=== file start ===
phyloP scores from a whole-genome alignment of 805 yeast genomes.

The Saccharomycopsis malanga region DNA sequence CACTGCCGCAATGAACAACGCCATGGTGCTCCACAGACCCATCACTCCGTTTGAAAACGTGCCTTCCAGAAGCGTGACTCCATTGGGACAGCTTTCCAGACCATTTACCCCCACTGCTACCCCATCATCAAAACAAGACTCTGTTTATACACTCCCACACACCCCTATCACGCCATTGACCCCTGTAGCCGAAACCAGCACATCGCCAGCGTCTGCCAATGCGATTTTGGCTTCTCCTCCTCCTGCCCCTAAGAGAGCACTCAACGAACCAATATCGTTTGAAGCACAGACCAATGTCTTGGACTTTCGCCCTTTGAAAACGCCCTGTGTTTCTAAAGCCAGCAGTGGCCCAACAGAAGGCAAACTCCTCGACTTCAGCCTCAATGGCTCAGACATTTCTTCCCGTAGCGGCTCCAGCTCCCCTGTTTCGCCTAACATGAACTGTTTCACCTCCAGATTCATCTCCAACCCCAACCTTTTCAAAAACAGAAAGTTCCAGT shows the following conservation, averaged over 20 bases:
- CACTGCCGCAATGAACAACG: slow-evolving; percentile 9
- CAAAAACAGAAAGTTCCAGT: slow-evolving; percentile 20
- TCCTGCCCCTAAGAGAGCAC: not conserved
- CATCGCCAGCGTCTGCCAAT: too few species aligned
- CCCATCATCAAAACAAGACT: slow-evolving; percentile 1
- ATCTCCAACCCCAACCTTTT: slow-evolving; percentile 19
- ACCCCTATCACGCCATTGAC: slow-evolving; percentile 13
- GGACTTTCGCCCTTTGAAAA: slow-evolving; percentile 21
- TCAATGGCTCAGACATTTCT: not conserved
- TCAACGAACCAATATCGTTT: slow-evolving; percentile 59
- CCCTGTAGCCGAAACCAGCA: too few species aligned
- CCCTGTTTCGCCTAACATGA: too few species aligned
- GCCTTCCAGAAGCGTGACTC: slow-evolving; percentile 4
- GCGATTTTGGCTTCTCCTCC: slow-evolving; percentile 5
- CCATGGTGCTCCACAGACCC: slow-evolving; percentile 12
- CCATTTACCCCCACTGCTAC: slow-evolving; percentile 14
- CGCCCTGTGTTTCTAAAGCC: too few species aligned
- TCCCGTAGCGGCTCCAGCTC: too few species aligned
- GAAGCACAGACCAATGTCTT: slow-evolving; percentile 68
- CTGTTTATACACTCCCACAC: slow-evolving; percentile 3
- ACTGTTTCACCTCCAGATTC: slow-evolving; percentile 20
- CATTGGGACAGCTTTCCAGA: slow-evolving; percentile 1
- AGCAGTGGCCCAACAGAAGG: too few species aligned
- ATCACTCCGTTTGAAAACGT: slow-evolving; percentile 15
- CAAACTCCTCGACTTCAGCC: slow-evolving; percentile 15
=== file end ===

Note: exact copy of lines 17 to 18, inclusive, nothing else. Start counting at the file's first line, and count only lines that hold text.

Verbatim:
- CCATGGTGCTCCACAGACCC: slow-evolving; percentile 12
- CCATTTACCCCCACTGCTAC: slow-evolving; percentile 14